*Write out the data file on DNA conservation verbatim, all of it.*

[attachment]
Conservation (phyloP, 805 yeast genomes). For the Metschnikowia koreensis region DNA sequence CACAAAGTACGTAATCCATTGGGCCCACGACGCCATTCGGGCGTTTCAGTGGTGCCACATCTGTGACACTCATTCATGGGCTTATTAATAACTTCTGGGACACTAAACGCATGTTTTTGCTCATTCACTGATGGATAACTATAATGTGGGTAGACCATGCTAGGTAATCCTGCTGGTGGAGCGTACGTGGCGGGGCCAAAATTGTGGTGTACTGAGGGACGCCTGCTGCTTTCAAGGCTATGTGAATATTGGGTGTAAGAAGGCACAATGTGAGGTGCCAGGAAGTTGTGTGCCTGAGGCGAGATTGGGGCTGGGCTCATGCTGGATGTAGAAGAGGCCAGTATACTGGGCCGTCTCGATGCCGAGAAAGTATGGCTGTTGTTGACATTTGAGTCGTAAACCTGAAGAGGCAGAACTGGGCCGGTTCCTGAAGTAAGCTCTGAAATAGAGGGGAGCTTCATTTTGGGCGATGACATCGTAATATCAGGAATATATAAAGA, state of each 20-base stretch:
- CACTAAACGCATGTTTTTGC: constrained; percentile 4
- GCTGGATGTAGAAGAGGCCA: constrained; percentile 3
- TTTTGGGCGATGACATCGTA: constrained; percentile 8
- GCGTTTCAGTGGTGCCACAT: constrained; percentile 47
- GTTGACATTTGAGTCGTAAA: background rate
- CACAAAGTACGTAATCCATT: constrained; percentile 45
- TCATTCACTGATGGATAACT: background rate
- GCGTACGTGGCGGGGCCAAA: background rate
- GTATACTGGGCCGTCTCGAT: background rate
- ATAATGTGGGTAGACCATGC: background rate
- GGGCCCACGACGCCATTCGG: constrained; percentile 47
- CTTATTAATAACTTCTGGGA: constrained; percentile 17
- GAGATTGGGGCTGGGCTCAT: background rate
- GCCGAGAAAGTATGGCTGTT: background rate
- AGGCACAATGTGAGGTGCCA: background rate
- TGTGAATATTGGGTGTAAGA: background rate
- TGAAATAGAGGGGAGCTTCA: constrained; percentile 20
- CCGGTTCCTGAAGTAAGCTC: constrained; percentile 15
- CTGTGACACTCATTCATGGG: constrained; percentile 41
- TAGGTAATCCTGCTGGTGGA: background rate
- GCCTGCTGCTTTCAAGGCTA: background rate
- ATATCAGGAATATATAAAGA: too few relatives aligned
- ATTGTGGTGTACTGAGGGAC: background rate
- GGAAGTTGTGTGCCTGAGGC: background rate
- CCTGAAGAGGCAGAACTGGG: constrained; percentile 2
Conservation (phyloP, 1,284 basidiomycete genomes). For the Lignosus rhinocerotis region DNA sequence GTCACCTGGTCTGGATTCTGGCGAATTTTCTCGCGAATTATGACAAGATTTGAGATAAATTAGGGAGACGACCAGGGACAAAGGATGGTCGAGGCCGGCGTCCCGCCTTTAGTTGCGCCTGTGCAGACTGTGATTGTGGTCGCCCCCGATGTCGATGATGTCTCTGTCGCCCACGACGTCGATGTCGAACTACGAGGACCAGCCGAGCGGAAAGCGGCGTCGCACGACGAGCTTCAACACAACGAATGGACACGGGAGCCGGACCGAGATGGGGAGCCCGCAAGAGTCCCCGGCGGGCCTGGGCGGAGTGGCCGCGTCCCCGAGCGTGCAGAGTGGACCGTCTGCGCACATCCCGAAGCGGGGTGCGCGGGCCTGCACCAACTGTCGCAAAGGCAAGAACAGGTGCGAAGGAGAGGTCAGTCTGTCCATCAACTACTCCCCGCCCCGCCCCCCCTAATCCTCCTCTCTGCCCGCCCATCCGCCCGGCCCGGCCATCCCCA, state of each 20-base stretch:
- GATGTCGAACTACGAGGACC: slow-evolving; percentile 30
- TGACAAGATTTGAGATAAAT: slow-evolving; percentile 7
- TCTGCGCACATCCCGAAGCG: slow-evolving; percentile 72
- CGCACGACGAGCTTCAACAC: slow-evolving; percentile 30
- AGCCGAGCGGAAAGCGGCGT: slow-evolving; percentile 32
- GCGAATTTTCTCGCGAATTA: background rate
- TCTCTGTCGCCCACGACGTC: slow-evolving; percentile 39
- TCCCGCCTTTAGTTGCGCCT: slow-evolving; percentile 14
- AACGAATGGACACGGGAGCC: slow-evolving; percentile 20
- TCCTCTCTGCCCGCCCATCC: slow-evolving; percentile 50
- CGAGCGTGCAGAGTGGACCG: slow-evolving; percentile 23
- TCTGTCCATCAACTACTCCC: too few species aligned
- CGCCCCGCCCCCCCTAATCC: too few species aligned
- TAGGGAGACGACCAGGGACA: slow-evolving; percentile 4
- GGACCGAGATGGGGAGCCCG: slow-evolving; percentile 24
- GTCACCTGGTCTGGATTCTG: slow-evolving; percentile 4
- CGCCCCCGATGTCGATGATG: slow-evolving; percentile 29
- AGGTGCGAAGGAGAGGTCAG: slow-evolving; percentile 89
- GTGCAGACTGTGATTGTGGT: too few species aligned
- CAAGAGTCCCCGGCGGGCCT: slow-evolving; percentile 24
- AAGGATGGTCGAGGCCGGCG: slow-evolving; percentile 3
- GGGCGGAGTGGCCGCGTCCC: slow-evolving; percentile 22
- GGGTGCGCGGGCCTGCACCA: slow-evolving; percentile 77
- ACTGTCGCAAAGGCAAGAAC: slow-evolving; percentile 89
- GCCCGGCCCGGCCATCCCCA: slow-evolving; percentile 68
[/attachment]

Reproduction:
Conservation (phyloP, 805 yeast genomes). For the Metschnikowia koreensis region DNA sequence CACAAAGTACGTAATCCATTGGGCCCACGACGCCATTCGGGCGTTTCAGTGGTGCCACATCTGTGACACTCATTCATGGGCTTATTAATAACTTCTGGGACACTAAACGCATGTTTTTGCTCATTCACTGATGGATAACTATAATGTGGGTAGACCATGCTAGGTAATCCTGCTGGTGGAGCGTACGTGGCGGGGCCAAAATTGTGGTGTACTGAGGGACGCCTGCTGCTTTCAAGGCTATGTGAATATTGGGTGTAAGAAGGCACAATGTGAGGTGCCAGGAAGTTGTGTGCCTGAGGCGAGATTGGGGCTGGGCTCATGCTGGATGTAGAAGAGGCCAGTATACTGGGCCGTCTCGATGCCGAGAAAGTATGGCTGTTGTTGACATTTGAGTCGTAAACCTGAAGAGGCAGAACTGGGCCGGTTCCTGAAGTAAGCTCTGAAATAGAGGGGAGCTTCATTTTGGGCGATGACATCGTAATATCAGGAATATATAAAGA, state of each 20-base stretch:
- CACTAAACGCATGTTTTTGC: constrained; percentile 4
- GCTGGATGTAGAAGAGGCCA: constrained; percentile 3
- TTTTGGGCGATGACATCGTA: constrained; percentile 8
- GCGTTTCAGTGGTGCCACAT: constrained; percentile 47
- GTTGACATTTGAGTCGTAAA: background rate
- CACAAAGTACGTAATCCATT: constrained; percentile 45
- TCATTCACTGATGGATAACT: background rate
- GCGTACGTGGCGGGGCCAAA: background rate
- GTATACTGGGCCGTCTCGAT: background rate
- ATAATGTGGGTAGACCATGC: background rate
- GGGCCCACGACGCCATTCGG: constrained; percentile 47
- CTTATTAATAACTTCTGGGA: constrained; percentile 17
- GAGATTGGGGCTGGGCTCAT: background rate
- GCCGAGAAAGTATGGCTGTT: background rate
- AGGCACAATGTGAGGTGCCA: background rate
- TGTGAATATTGGGTGTAAGA: background rate
- TGAAATAGAGGGGAGCTTCA: constrained; percentile 20
- CCGGTTCCTGAAGTAAGCTC: constrained; percentile 15
- CTGTGACACTCATTCATGGG: constrained; percentile 41
- TAGGTAATCCTGCTGGTGGA: background rate
- GCCTGCTGCTTTCAAGGCTA: background rate
- ATATCAGGAATATATAAAGA: too few relatives aligned
- ATTGTGGTGTACTGAGGGAC: background rate
- GGAAGTTGTGTGCCTGAGGC: background rate
- CCTGAAGAGGCAGAACTGGG: constrained; percentile 2
Conservation (phyloP, 1,284 basidiomycete genomes). For the Lignosus rhinocerotis region DNA sequence GTCACCTGGTCTGGATTCTGGCGAATTTTCTCGCGAATTATGACAAGATTTGAGATAAATTAGGGAGACGACCAGGGACAAAGGATGGTCGAGGCCGGCGTCCCGCCTTTAGTTGCGCCTGTGCAGACTGTGATTGTGGTCGCCCCCGATGTCGATGATGTCTCTGTCGCCCACGACGTCGATGTCGAACTACGAGGACCAGCCGAGCGGAAAGCGGCGTCGCACGACGAGCTTCAACACAACGAATGGACACGGGAGCCGGACCGAGATGGGGAGCCCGCAAGAGTCCCCGGCGGGCCTGGGCGGAGTGGCCGCGTCCCCGAGCGTGCAGAGTGGACCGTCTGCGCACATCCCGAAGCGGGGTGCGCGGGCCTGCACCAACTGTCGCAAAGGCAAGAACAGGTGCGAAGGAGAGGTCAGTCTGTCCATCAACTACTCCCCGCCCCGCCCCCCCTAATCCTCCTCTCTGCCCGCCCATCCGCCCGGCCCGGCCATCCCCA, state of each 20-base stretch:
- GATGTCGAACTACGAGGACC: slow-evolving; percentile 30
- TGACAAGATTTGAGATAAAT: slow-evolving; percentile 7
- TCTGCGCACATCCCGAAGCG: slow-evolving; percentile 72
- CGCACGACGAGCTTCAACAC: slow-evolving; percentile 30
- AGCCGAGCGGAAAGCGGCGT: slow-evolving; percentile 32
- GCGAATTTTCTCGCGAATTA: background rate
- TCTCTGTCGCCCACGACGTC: slow-evolving; percentile 39
- TCCCGCCTTTAGTTGCGCCT: slow-evolving; percentile 14
- AACGAATGGACACGGGAGCC: slow-evolving; percentile 20
- TCCTCTCTGCCCGCCCATCC: slow-evolving; percentile 50
- CGAGCGTGCAGAGTGGACCG: slow-evolving; percentile 23
- TCTGTCCATCAACTACTCCC: too few species aligned
- CGCCCCGCCCCCCCTAATCC: too few species aligned
- TAGGGAGACGACCAGGGACA: slow-evolving; percentile 4
- GGACCGAGATGGGGAGCCCG: slow-evolving; percentile 24
- GTCACCTGGTCTGGATTCTG: slow-evolving; percentile 4
- CGCCCCCGATGTCGATGATG: slow-evolving; percentile 29
- AGGTGCGAAGGAGAGGTCAG: slow-evolving; percentile 89
- GTGCAGACTGTGATTGTGGT: too few species aligned
- CAAGAGTCCCCGGCGGGCCT: slow-evolving; percentile 24
- AAGGATGGTCGAGGCCGGCG: slow-evolving; percentile 3
- GGGCGGAGTGGCCGCGTCCC: slow-evolving; percentile 22
- GGGTGCGCGGGCCTGCACCA: slow-evolving; percentile 77
- ACTGTCGCAAAGGCAAGAAC: slow-evolving; percentile 89
- GCCCGGCCCGGCCATCCCCA: slow-evolving; percentile 68